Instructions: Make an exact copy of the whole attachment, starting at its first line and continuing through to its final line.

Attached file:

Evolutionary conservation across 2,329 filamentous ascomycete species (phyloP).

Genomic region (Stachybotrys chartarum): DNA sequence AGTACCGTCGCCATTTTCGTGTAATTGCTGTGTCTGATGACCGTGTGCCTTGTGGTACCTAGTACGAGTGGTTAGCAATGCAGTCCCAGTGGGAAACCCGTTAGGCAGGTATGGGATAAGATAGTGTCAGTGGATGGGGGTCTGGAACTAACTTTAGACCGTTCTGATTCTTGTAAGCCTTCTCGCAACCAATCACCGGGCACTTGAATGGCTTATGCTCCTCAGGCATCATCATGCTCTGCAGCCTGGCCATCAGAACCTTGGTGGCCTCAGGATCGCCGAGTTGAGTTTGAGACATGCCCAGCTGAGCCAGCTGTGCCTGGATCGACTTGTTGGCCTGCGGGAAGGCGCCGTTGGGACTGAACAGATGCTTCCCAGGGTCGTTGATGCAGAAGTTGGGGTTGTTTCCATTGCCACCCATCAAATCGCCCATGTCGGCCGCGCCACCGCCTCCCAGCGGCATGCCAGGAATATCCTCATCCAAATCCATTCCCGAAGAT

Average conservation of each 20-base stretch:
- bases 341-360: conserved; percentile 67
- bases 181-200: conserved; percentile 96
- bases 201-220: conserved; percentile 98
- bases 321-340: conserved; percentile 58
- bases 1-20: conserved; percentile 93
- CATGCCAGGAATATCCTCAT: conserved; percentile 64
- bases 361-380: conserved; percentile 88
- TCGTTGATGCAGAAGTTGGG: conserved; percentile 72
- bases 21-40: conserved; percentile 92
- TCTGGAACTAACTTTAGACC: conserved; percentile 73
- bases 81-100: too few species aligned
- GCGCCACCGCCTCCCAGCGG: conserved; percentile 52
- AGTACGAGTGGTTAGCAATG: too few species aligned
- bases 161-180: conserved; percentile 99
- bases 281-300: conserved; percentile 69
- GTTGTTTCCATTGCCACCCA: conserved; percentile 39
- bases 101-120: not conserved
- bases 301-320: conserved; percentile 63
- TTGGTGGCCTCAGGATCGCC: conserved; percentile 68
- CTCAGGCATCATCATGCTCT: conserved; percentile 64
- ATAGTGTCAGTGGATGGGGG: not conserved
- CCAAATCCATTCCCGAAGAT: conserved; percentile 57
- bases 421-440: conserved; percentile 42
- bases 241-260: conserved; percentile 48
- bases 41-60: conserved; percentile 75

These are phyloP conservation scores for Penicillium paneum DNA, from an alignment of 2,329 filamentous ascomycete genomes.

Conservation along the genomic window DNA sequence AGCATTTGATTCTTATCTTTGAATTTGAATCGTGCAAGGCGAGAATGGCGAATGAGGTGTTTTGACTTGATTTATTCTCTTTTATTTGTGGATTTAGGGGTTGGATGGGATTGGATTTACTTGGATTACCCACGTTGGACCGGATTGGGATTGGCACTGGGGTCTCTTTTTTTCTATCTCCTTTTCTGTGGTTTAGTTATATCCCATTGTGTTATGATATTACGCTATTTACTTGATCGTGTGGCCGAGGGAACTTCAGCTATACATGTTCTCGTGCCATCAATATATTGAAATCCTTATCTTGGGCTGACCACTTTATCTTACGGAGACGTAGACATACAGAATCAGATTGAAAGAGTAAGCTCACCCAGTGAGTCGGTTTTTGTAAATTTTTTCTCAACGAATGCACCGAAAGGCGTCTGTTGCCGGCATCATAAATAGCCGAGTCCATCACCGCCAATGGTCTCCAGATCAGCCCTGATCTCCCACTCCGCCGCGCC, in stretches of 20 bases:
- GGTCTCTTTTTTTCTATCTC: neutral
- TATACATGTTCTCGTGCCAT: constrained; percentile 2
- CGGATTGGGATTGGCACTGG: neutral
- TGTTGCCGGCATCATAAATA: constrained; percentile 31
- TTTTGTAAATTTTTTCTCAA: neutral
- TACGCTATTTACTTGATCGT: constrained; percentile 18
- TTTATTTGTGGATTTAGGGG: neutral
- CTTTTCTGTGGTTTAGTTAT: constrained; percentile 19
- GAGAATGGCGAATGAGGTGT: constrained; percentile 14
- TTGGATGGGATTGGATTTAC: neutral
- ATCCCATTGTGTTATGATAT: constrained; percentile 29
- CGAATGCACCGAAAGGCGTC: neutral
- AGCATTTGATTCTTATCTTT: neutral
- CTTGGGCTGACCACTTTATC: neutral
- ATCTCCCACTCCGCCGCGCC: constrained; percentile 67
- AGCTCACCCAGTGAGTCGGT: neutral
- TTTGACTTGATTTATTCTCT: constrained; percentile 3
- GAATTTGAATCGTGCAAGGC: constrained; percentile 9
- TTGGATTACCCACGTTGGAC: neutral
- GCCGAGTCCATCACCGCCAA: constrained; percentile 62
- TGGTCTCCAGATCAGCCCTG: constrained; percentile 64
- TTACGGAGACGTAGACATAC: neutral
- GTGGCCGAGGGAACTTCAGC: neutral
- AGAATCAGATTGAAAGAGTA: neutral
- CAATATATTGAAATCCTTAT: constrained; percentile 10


Evolutionary conservation across 2,329 filamentous ascomycete species (phyloP).

Genomic region (Stachybotrys chartarum): DNA sequence AGTACCGTCGCCATTTTCGTGTAATTGCTGTGTCTGATGACCGTGTGCCTTGTGGTACCTAGTACGAGTGGTTAGCAATGCAGTCCCAGTGGGAAACCCGTTAGGCAGGTATGGGATAAGATAGTGTCAGTGGATGGGGGTCTGGAACTAACTTTAGACCGTTCTGATTCTTGTAAGCCTTCTCGCAACCAATCACCGGGCACTTGAATGGCTTATGCTCCTCAGGCATCATCATGCTCTGCAGCCTGGCCATCAGAACCTTGGTGGCCTCAGGATCGCCGAGTTGAGTTTGAGACATGCCCAGCTGAGCCAGCTGTGCCTGGATCGACTTGTTGGCCTGCGGGAAGGCGCCGTTGGGACTGAACAGATGCTTCCCAGGGTCGTTGATGCAGAAGTTGGGGTTGTTTCCATTGCCACCCATCAAATCGCCCATGTCGGCCGCGCCACCGCCTCCCAGCGGCATGCCAGGAATATCCTCATCCAAATCCATTCCCGAAGAT

Average conservation of each 20-base stretch:
- bases 341-360: conserved; percentile 67
- bases 181-200: conserved; percentile 96
- bases 201-220: conserved; percentile 98
- bases 321-340: conserved; percentile 58
- bases 1-20: conserved; percentile 93
- CATGCCAGGAATATCCTCAT: conserved; percentile 64
- bases 361-380: conserved; percentile 88
- TCGTTGATGCAGAAGTTGGG: conserved; percentile 72
- bases 21-40: conserved; percentile 92
- TCTGGAACTAACTTTAGACC: conserved; percentile 73
- bases 81-100: too few species aligned
- GCGCCACCGCCTCCCAGCGG: conserved; percentile 52
- AGTACGAGTGGTTAGCAATG: too few species aligned
- bases 161-180: conserved; percentile 99
- bases 281-300: conserved; percentile 69
- GTTGTTTCCATTGCCACCCA: conserved; percentile 39
- bases 101-120: not conserved
- bases 301-320: conserved; percentile 63
- TTGGTGGCCTCAGGATCGCC: conserved; percentile 68
- CTCAGGCATCATCATGCTCT: conserved; percentile 64
- ATAGTGTCAGTGGATGGGGG: not conserved
- CCAAATCCATTCCCGAAGAT: conserved; percentile 57
- bases 421-440: conserved; percentile 42
- bases 241-260: conserved; percentile 48
- bases 41-60: conserved; percentile 75

These are phyloP conservation scores for Penicillium paneum DNA, from an alignment of 2,329 filamentous ascomycete genomes.

Conservation along the genomic window DNA sequence AGCATTTGATTCTTATCTTTGAATTTGAATCGTGCAAGGCGAGAATGGCGAATGAGGTGTTTTGACTTGATTTATTCTCTTTTATTTGTGGATTTAGGGGTTGGATGGGATTGGATTTACTTGGATTACCCACGTTGGACCGGATTGGGATTGGCACTGGGGTCTCTTTTTTTCTATCTCCTTTTCTGTGGTTTAGTTATATCCCATTGTGTTATGATATTACGCTATTTACTTGATCGTGTGGCCGAGGGAACTTCAGCTATACATGTTCTCGTGCCATCAATATATTGAAATCCTTATCTTGGGCTGACCACTTTATCTTACGGAGACGTAGACATACAGAATCAGATTGAAAGAGTAAGCTCACCCAGTGAGTCGGTTTTTGTAAATTTTTTCTCAACGAATGCACCGAAAGGCGTCTGTTGCCGGCATCATAAATAGCCGAGTCCATCACCGCCAATGGTCTCCAGATCAGCCCTGATCTCCCACTCCGCCGCGCC, in stretches of 20 bases:
- GGTCTCTTTTTTTCTATCTC: neutral
- TATACATGTTCTCGTGCCAT: constrained; percentile 2
- CGGATTGGGATTGGCACTGG: neutral
- TGTTGCCGGCATCATAAATA: constrained; percentile 31
- TTTTGTAAATTTTTTCTCAA: neutral
- TACGCTATTTACTTGATCGT: constrained; percentile 18
- TTTATTTGTGGATTTAGGGG: neutral
- CTTTTCTGTGGTTTAGTTAT: constrained; percentile 19
- GAGAATGGCGAATGAGGTGT: constrained; percentile 14
- TTGGATGGGATTGGATTTAC: neutral
- ATCCCATTGTGTTATGATAT: constrained; percentile 29
- CGAATGCACCGAAAGGCGTC: neutral
- AGCATTTGATTCTTATCTTT: neutral
- CTTGGGCTGACCACTTTATC: neutral
- ATCTCCCACTCCGCCGCGCC: constrained; percentile 67
- AGCTCACCCAGTGAGTCGGT: neutral
- TTTGACTTGATTTATTCTCT: constrained; percentile 3
- GAATTTGAATCGTGCAAGGC: constrained; percentile 9
- TTGGATTACCCACGTTGGAC: neutral
- GCCGAGTCCATCACCGCCAA: constrained; percentile 62
- TGGTCTCCAGATCAGCCCTG: constrained; percentile 64
- TTACGGAGACGTAGACATAC: neutral
- GTGGCCGAGGGAACTTCAGC: neutral
- AGAATCAGATTGAAAGAGTA: neutral
- CAATATATTGAAATCCTTAT: constrained; percentile 10